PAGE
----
Also, collective rights (such as environmental rights) could be used as legal grounds to bring a popular action against an agreement or permit granted by public authorities that threatens or violates these rights, as established in articles 34, 135 y 136 of the Bolivian Constitution. If granted, this action could lead to the suspension of the project.

However, though within their rights, these kinds of initiatives have been hindered in the past by the government’s actions. For instance, several policies and regulations have been adopted which allow for hydrocarbon, mining, energy, and transport projects and have resulted in socio-environmental conflicts around numerous projects, such as the TIPNIS Highway and Chepete-El Bala and Rosita hydroelectric developments. NGOs and affected indigenous communities strongly opposed these developments for their environmental and climate change implications as well as their impact on indigenous and local populations’ rights and filed legal actions (acciones populares) against them. However, the government defended these projects, considering them necessary to the country’s socio-economic development and the legal actions resulted fruitless.

Individuals in Bolivia have not brought cases against the State for its overall climate policy yet.

Such cases could be filed on human-rights arguments through article 33 of the Constitution of the Plurinational State of Bolivia (Bolivian Constitution) which recognizes the right to a healthy, protected, and balanced environment. In this regard, a broad approach to standing in environmental issues is recognized in the Bolivian Constitution: according to article 34 “[a]ny person…is authorized to take legal action in defence of environmental rights”. Thus, anyone in the country can file judicial, administrative or constitutional actions to protect the rights to the environment. To do so, the Bolivian Constitution includes a mechanism of ‘popular action’ (Acción Popular) for guaranteeing the protection and implementation of collective rights and interests, including environmental rights. The Acción Popular can be filed against any action or omission of public and private actors, as established by articles 135-136 of the Bolivian Constitution.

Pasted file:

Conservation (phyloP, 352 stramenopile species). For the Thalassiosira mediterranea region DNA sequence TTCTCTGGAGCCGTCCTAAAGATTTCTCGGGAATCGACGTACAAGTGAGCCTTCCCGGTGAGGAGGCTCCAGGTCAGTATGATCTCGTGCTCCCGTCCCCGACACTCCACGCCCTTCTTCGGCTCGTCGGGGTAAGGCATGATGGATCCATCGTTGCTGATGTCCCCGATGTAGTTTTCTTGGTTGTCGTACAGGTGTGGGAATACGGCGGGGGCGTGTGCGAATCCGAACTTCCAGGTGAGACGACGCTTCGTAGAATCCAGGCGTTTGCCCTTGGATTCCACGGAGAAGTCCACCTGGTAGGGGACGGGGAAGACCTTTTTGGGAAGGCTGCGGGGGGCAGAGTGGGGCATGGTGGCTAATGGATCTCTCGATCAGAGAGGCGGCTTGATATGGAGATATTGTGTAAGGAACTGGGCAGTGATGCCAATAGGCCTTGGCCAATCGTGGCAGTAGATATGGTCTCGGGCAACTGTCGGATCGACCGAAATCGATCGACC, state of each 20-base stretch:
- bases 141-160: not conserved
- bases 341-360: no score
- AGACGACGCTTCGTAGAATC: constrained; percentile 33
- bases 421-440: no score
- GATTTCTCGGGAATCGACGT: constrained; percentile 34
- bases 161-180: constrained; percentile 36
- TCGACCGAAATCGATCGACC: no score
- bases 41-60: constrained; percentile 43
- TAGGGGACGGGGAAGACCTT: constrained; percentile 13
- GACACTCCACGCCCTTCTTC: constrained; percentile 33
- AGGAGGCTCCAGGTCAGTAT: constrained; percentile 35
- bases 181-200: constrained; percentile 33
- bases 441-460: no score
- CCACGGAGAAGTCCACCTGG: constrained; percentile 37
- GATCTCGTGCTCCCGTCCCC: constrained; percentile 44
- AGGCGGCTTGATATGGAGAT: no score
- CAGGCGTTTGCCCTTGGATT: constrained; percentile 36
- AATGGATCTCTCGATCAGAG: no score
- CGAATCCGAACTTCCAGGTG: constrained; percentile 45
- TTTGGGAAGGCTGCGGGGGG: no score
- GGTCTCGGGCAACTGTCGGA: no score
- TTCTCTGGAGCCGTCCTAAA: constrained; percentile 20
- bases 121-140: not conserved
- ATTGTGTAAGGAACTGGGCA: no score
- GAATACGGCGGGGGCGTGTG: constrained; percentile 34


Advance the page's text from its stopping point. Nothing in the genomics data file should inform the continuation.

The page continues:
Cases can also be filed by individuals or groups on behalf of Mother Earth against any actor who offends Mother Earth’s rights, especially her right to adapt naturally to climate change (Law No.071 of the Rights of Mother Earth). The current legislation (Framework Law no. 300 of Mother Earth and Integral Development for Living Well) states that such cases should be brought only by individuals or groups directly affected by the violation of the rights of Mother Earth. However, this restricted standing approach is in conflict with the broader right of standing established in the Constitution with regard to the defence and enforcement of the environmental right and the rights of Mother Earth.